A Greater chance of survival than any others did male adolescents of the children have because the camp SS used them for various minor work and some prisoner functionaries tried to shield them, by allotting them lighter work details. Himmler had demanded up to the 'Victorious Peace Treaty' the then incipient of Großbauten (Grand Construction), to start a training scheme of a minimum of 5.000 stonemasons and 10,000 bricklayers in the concentration camps. This policy was pursued vigorously by the lack of skilled workers in 1942. Since 1940 there existed a so called 'Mason School' ( Maurerschule) in Auschwitz, first in the main camp, and later in Birkenau and Monowitz. Young prisoners were educated in bricklaying and used on the camp grounds at different jobs, for example in the construction of barracks or digging potato cellars which had to be lined with bricks. At the end of January 1942, a mason school in the main camp was firmly established, its apprentices lived and were taught in Block 7. Among the apprentices were Jewish boys, Poles, Russians, Gypsies and Germans. The boys were taught by teachers in the camp for up to three months term courses. From a performance report it shows that 'the school was divided into four classes. Each class was during the course of the duration attended on an average by 70 to 80 apprentices. Teaching subjects of Masonry was taught in simple terms, the individual teaching method paid particular attention to detailed workmanship . A working day of instructing mason students in lessons started between 8 in the morning and 1700 hour in the afternoon. Following each completed course the SS camp put the boys into work details within the camp complex. Mason students went into a Planierungskommando 'levelling commando' or used in the construction of laundries and toilet barracks in the gypsy camp. A boy describes how the students tried occasionally to gain a break in the busy daily routine: 'Under the watchful eyes of the SS officer who supervised us, we assumed all the habit of being constantly on the move. Whether we were working or not, we always looked very busy. One of our favourite tricks was that if we had fulfilled our task ahead [...] we crept to the upper rooms to rest. We had to be at least four of us to ensure the success of this intermission. One had to observe and posted at the scaffolding, while two others, one in each hand something like a hammer, pretending to do some working noise.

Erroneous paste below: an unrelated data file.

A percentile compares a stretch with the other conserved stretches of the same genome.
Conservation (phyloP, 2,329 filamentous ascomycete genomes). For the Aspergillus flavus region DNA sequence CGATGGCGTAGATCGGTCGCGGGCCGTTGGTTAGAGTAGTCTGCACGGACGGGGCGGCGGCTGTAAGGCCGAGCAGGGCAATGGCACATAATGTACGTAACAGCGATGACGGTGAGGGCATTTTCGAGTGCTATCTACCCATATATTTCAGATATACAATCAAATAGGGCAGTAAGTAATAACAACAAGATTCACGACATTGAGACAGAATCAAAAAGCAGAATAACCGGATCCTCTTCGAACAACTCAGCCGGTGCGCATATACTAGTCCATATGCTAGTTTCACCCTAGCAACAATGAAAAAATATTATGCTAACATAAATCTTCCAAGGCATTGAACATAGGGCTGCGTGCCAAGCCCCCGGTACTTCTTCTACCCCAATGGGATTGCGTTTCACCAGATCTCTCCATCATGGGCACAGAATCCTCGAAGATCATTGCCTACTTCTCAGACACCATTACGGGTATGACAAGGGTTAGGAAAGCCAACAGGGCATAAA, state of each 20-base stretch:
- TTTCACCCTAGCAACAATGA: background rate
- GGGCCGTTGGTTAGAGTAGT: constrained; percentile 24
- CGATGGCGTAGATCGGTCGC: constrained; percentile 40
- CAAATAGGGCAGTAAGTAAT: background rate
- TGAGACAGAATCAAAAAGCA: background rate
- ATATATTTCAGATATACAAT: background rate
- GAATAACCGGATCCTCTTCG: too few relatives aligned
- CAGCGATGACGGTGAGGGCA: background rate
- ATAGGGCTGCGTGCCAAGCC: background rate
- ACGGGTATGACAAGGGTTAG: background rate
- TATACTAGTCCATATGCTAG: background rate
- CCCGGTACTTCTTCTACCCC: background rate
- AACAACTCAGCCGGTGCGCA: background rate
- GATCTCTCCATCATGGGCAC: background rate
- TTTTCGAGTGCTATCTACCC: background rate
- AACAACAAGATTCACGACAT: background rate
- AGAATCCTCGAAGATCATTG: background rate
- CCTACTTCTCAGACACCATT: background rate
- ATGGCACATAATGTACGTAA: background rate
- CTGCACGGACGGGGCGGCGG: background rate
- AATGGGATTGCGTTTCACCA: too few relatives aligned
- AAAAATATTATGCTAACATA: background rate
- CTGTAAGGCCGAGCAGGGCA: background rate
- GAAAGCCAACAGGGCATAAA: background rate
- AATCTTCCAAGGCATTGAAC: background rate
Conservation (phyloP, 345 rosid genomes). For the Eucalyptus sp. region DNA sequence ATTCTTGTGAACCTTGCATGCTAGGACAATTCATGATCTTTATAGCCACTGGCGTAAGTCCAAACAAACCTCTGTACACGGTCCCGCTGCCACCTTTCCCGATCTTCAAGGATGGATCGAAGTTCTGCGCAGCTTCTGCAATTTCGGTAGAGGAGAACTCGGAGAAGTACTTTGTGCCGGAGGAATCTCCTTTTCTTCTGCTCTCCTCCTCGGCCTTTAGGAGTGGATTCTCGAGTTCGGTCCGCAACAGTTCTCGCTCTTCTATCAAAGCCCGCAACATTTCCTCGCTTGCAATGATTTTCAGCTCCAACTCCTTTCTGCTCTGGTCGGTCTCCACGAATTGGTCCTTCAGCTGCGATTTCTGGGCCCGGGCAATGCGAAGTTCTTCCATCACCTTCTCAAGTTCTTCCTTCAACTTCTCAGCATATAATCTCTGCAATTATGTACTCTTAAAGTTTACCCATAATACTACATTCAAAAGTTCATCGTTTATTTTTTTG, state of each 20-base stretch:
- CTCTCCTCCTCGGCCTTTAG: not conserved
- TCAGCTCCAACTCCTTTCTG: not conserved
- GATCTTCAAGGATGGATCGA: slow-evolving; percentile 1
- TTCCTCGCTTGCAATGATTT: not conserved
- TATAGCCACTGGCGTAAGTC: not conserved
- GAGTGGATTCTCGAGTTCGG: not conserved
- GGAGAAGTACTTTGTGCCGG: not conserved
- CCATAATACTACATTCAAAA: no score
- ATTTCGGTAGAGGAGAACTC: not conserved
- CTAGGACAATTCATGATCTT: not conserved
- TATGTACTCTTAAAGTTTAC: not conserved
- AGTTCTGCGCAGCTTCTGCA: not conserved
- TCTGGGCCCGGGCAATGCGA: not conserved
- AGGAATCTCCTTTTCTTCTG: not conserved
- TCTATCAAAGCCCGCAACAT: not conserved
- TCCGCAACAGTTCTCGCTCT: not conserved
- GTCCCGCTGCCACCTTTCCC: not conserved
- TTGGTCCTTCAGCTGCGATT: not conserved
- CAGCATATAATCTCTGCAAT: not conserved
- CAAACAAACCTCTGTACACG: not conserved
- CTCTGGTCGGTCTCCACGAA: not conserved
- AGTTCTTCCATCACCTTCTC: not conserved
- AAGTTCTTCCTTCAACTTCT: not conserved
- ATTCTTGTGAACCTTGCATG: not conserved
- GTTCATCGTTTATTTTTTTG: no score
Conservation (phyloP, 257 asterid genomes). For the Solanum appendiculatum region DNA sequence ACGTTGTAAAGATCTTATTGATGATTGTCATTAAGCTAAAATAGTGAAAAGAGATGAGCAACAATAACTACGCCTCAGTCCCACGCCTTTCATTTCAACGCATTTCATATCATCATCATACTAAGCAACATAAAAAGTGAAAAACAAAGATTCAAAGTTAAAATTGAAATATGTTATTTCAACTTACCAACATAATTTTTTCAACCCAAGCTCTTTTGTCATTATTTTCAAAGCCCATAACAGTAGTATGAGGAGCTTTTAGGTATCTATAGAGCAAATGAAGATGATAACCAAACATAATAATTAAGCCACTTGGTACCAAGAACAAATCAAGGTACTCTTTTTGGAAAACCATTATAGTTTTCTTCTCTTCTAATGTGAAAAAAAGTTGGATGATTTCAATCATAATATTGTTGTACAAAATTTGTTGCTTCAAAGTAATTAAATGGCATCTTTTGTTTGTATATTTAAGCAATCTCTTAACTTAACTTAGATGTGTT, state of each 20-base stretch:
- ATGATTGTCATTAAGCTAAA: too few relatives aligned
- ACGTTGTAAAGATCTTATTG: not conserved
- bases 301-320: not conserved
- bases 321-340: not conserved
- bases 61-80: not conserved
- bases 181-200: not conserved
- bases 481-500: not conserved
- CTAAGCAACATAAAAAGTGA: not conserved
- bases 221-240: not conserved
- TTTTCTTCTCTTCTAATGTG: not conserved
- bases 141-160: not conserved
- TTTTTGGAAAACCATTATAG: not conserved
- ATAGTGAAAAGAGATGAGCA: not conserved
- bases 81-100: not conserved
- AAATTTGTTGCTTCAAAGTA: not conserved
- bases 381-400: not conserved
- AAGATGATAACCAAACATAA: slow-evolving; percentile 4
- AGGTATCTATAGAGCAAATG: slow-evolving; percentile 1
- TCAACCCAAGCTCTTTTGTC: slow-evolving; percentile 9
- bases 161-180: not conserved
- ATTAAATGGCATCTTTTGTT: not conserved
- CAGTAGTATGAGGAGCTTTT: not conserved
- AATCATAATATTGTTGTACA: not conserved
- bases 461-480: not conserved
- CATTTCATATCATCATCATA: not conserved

Hans Frankenthal was a member of a bricklayers school, but at the works of IG Farben. He reported that the Bricklayers School was set up because the 'IG Garben needed still plenty of skilled workers '. A Block Elder had used his position and influence: 'So I was not exposed to the hard work and by the way the meals were more than before'. Since the camp-SS considered the skilled work force of the students as important, their food was comparatively better than that of other inmates, even though many of the former bricklayers complained of constant hunger. Prisoner boys reported, that adults in the main camp, who tried to help them with everyday life by additional food or 'organizing' clothing. For the boys, the Bricklayers School meant their training as a temporary escape from everyday camp life, but they were not permanently protected from abuse. At the end of September 1942, the Bricklayers School of Birkenau was moved to the main camp (Stammlager) were only about 200 from the original total of 520 apprentices moved. The reasons given were numerous, stated as'disposals' (deaths), and rampant diseases. With the liberation of Auschwitz among the survivors only about 650 children and young people, among them at least 460 Jews and 135 Poles survived. Countless of them had to leave the camp on one of the death marches, and had died in other concentration camps or had been freed. We will never exactly know how many.


The SS kept during 1940 and 1941 up to 20 prisoners to work at the crematorium of the Stammlager (Main Camp). As the capacity of the crematorium was sufficient mainly due to the mass deaths of Soviet prisoners of war in the last quarter of 1941 this prisoner team had to dig near Birkenau pits and buried the dead there. With the expansion of the extermination camps at Birkenau, the number of the 'Sonderkommando' as they were called in 1942, of prisoners needed, had to be increased. From the transportation trains which arrived in spring 1942 at Birkenau, the SS selected some suitable inmates who had to bury prisoners that had been suffocated in the gas chambers (bunker) . After performing their task they were killed. From late April/ early May 1942 to December 1942 for the first time there remained one special Sondercommando operational for a longer time. In the summer of 1942, it comprised up to 400 mostly Slovakian Jews. They had to remove the bodies from the two 'bunkers' bury them and excavate more pits. From September 1942 they opened the mass graves in Birkenau and burned more than 100,000 corpses. Afterwards the SS murdered the entire working group, then they just recruited a new 'Sonderkommando'.